—  IND has had a defensive culture in regard to complaints.

    —  IND's approach has lacked real customer focus insofar as complaints have been seen as a nuisance and have been given low priority. An indication of this is the delay in processing complaints to agreed targets.

    —  Complaints are not viewed as a source of business intelligence or management information.

    —  Complaints are not an integral part of the business planning cycle.

    —  The complaints handling system does not meet Cabinet Office standards.

    —  The complaints handling system is fragmented: IS and IND operate separate systems; databases are incompatible; poor file management and tracking increases inefficiency.

    —  Officials lack the skills to conduct proper investigations into complaints against named individuals.

    —  To date there has been a lack of clear values, agreed standards and effective procedures for handling operational complaints. There is guidance on handling complaints against named officials, but we assess these as inadequate.

  6.  In our view the system requires a fundamental reform of the way complaints are viewed and handled. It also requires a strategic realignment of complaints management within the business cycle and organisational thinking so that the customer is at the centre of business activities and complaints handling. We are encouraged by early discussions with the 2010 team responsible for strategic improvement of IND to 2010.

  7.  We have recommended that:

    —  There should be a single system for the whole organisation.

    —  This system should be more discerning than the current system in order properly to deal with different types of complaints. We have created a matrix to assist IND to categorise complaints more effectively and improve decision-making about the way complaints are handled.

    —  It should focus rigorously on investigating complaints of serious misconduct. One third of complaints against individuals are so serious that they should be investigated by a small group of properly-trained investigators working to proper standards and guidance to ensure a thorough investigation which would withstand independent scrutiny. In accordance with ministerial wishes we have assisted officials in designing a mechanism to call in the IPCC in the most serious cases.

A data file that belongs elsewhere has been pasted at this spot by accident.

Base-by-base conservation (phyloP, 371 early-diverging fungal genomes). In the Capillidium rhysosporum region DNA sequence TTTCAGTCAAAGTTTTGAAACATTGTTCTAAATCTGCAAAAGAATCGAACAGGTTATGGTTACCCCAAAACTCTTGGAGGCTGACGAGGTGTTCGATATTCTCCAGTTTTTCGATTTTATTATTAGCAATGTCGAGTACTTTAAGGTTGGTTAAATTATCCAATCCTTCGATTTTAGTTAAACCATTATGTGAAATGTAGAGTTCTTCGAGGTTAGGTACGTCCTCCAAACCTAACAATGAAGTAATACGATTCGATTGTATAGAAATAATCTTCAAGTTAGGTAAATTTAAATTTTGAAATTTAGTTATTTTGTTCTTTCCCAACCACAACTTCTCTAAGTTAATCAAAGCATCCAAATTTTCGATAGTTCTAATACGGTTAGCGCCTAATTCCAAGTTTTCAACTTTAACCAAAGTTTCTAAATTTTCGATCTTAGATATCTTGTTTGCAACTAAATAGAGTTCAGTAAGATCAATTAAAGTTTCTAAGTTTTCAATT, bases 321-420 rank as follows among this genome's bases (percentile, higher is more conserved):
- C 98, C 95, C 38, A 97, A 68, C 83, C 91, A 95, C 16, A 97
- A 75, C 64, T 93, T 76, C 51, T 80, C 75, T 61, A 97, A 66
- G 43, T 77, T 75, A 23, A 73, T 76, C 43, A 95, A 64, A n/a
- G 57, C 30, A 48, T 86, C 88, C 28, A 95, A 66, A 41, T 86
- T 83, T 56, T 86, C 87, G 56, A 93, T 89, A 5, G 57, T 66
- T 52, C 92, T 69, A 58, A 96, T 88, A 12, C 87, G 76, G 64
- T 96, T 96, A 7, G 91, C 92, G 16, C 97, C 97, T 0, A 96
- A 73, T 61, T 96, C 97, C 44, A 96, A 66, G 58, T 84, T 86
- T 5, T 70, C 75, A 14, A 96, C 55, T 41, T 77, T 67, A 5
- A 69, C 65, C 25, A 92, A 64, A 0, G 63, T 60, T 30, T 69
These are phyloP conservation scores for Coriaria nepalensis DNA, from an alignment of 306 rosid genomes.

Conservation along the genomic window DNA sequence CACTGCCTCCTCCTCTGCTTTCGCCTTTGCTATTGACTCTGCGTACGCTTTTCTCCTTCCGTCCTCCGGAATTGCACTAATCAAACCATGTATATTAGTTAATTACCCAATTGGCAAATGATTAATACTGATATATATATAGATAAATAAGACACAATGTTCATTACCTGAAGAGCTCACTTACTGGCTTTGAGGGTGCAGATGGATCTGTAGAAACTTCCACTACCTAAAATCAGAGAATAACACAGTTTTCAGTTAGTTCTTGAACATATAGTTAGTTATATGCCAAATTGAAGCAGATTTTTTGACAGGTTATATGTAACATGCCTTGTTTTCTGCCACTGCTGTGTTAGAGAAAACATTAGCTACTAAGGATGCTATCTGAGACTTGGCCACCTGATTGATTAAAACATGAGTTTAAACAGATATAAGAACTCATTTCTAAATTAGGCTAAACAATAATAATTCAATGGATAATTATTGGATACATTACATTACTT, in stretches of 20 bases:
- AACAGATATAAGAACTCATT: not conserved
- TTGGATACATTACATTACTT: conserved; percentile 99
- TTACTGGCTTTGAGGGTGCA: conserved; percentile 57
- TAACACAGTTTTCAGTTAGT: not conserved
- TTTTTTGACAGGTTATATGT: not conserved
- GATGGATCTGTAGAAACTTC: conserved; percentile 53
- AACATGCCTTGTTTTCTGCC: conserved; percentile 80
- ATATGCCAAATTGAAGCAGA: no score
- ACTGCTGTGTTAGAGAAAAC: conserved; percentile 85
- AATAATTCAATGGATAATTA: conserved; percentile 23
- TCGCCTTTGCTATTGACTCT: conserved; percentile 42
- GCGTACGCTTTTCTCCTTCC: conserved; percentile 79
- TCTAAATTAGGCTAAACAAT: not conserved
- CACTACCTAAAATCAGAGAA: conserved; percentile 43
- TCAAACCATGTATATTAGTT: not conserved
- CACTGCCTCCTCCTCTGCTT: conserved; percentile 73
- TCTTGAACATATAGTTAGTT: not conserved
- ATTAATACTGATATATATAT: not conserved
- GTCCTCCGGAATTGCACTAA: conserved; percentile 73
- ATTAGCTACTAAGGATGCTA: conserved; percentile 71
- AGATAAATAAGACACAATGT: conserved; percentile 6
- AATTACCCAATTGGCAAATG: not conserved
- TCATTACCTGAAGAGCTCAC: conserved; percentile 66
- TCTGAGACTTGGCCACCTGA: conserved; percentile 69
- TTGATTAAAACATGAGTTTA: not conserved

—  It should offer the option of informal resolution for complaints of less serious misconduct. Our audit has highlighted that two-thirds of complaints against named individuals can be handled by informal resolution. This would require fewer resources than currently expended and would greatly improve customer satisfaction.

    —  It should provide a means of redress through service recovery so that matters are quickly put right for complainants.

    —  It should provide real-time business intelligence to enable managers to improve performance and service.

    —  It should be an integral part of the business planning cycle and should form part of a strategy to develop professional standards in IND.

  8.  We have found examples of good practice which we have saluted in our current audit. We are encouraged that IND senior executives and senior managers have responded positively to some of our recommendations and are engaging with us in devising ways to improve systems.

13 December 2005